Applying His Skills In Math And Science To Help Others

"Engineering is not just learning the content, it’s learning how to learn."

Harishankar Krishnan smiling

Harishankar Krishnan

Why did you want to study engineering?

Engineering has always aligned with my interests. 

I was born in India and raised in Malawi, and during my schooling a lot of my academic interests focused on math and science. My school emphasized community support and service, and that got the gears turning and had me wondering how I could use math and science to help others.

If engineering is the right choice

How did you decide on UBC?

Well the joke is that I picked the place on the opposite side of the globe! It takes 24 hours to get between here and Malawi, or really three flights, three layovers and 30 hours of flying.  

I was looking for a university that was known for its environmental focus and sustainability. That’s definitely UBC. 

A lot of my friends went to Europe, but I was looking for something different. I knew Canada was very immigrant friendly and UBC has a really good reputation for supporting international students. 

UBC Vancouver Campus

Why engineering is one of the most rewarding careers

How did you choose Environmental Engineering? 

I was interested in environmental issues and trying to mitigate the impact of climate change. 

Malawi is a very poor country and a lot of the effects of climate change are very apparent in terms of extreme weather and droughts. In my first year, Dr. Greg Lawrence and Dr. Majid Mohseni proposed environmental engineering as a new program and I liked their vision. 

Environmental Engineering  Dr. Greg Lawrence 

Dr. Majid Mohseni

What are some of the highlights of your university education?

One of the electives I took last term really stands out. It was humanitarian engineering course that was jointly offered for arts and engineering students. We were a mixed group and tackled humanitarian issues together. 

My group partnered with an NGO to design a small-scale water treatment system for a First Nations community in Lytton, BC. 

We interviewed the water manager from the community as well as someone from Indigenous Services Canada. At the end of the term, we submitted a report with a proposal, backed up with contextual and technical information. 

This was a great project. Engineers often tend to think that the best solution is one that can be applied anywhere. However, the arts students quickly pointed out that this is not always true and that context matters. Each community needs its own solution that addresses and accounts for its unique problems. 

Questions about engineering

Were you involved in any extracurricular activities?

I was part of Third Quadrant Design for three years. In the first two years, I was part of a team designing a sustainable home and maximizing the use of renewable energy for passive housing.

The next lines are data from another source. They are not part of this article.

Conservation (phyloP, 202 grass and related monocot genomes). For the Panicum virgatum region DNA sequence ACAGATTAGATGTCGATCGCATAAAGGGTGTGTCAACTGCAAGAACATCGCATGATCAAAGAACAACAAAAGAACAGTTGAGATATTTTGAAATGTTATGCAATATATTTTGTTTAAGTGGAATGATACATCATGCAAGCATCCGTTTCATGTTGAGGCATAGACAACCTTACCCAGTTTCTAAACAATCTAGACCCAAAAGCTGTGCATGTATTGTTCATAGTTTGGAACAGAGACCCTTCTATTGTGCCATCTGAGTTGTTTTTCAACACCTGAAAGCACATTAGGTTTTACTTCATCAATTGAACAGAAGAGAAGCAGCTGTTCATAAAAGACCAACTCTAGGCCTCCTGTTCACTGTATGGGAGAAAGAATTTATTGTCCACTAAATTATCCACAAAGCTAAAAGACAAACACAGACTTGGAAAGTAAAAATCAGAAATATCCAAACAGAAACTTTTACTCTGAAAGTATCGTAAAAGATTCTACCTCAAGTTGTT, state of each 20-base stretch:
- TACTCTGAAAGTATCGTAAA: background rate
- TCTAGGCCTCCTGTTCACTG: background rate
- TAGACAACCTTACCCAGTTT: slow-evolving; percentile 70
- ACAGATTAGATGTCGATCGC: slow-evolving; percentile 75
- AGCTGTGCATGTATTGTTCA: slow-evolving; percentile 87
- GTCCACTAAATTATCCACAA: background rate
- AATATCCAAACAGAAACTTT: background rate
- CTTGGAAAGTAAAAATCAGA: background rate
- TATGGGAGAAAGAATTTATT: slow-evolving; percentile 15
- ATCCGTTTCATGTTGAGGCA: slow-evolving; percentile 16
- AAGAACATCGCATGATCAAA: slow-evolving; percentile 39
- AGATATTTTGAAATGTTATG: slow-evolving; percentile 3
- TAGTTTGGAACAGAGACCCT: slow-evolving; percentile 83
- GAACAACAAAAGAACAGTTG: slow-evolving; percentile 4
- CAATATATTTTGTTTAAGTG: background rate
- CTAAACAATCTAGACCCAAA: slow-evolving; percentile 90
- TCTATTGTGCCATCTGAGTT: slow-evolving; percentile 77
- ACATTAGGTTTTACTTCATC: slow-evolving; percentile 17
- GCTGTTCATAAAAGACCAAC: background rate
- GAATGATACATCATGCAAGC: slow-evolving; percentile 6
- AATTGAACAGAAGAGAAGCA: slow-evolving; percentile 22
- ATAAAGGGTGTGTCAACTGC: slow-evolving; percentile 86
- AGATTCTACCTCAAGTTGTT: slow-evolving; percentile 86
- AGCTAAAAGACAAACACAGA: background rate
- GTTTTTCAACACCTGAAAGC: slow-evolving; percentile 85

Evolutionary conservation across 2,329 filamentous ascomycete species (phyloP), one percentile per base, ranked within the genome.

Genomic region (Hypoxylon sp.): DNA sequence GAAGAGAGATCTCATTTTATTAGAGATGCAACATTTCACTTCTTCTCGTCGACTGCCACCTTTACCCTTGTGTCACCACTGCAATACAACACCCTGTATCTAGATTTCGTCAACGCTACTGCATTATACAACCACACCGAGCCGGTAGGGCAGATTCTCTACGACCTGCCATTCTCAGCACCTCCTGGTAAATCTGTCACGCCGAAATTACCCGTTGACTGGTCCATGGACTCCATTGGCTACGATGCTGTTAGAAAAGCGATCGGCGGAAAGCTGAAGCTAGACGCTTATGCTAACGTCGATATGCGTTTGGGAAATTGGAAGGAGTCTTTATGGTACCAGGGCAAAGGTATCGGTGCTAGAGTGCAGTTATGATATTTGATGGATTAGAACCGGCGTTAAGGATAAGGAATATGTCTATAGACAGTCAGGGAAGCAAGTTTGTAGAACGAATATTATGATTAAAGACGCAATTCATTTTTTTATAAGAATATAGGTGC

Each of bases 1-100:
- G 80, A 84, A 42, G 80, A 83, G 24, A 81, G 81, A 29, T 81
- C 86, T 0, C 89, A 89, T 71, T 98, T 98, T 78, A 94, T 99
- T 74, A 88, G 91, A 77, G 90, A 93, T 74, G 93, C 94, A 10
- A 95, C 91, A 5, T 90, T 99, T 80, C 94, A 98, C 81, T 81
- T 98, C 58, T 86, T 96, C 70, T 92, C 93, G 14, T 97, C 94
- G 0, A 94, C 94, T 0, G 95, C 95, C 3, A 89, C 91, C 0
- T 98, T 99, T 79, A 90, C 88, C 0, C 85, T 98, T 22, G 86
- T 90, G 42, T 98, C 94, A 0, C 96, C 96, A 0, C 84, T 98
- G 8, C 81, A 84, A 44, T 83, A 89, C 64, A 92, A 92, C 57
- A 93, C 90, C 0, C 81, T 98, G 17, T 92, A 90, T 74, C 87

In our third year, I was the team lead and we shifted the design so it could be a sustainable, low-energy building on campus to serve as a study space. 

We submitted the design to the international Solar Decathlon Competition, placing third overall. Third Space Commons was build in 2023 is used as a living lab and collaboration space for students.

Third Quadrant Design  Third Space Commons

Any co-op or work experiences you’d like to share?

My first co-op was a four-month term in Malawi where I worked at the civil engineering firm my dad works at. I was in the middle of nowhere working on an open dam, which was very intense and exciting. 

For 12 months after third year, I worked at WSP in Vancouver and got to explore a lot of BC through that position. I did field work at contaminated sites to sample groundwater, soil and air and then send the samples to the labs for testing. 

I learned a lot on the job – including one of the main messages our engineering profs repeat: engineering is not just learning the content, it’s learning how to learn. 


Benefits of co-op

What’s next?

I’m doing an exchange at the University of Monash in Melbourne. 

I’m hoping to do some courses on building sustainability and predictive climate change models using atmospheric phenomena. 

I’m actually very interested in weather! I’ll return to Vancouver at the end of 2024 and then take a semester to finish up some technical electives here.

Coordinated International Experience

Do you have any thoughts on what you’d like to do with your degree?

It’s still early days and there are so many interesting paths to pursue. 

Some jobs that I’ve recently been intrigued by include working as a neighbourhood climate planner or being a consultant and working with municipalities on strategies to be more climate resilient, such as district energy systems or sustainable food production. 

Why engineers make great leaders

Do you have any advice for students who are considering engineering?

It’s not easy! But there is so much support, especially as an international student, and there are so many clubs and extracurriculars that you can pursue. I’d also encourage you to take your time with the degree. 

Don’t rush it – do what makes you happy, because it’ll make life a lot easier!

UBC environmental engineering students taking a reading in an urban creek.

Environmental Engineering

As one of the most beautiful places anywhere, British Columbia is an ideal location to pursue an Environmental Engineering degree. UBC offers two Environmental Engineering Programs...

Environmental Engineering

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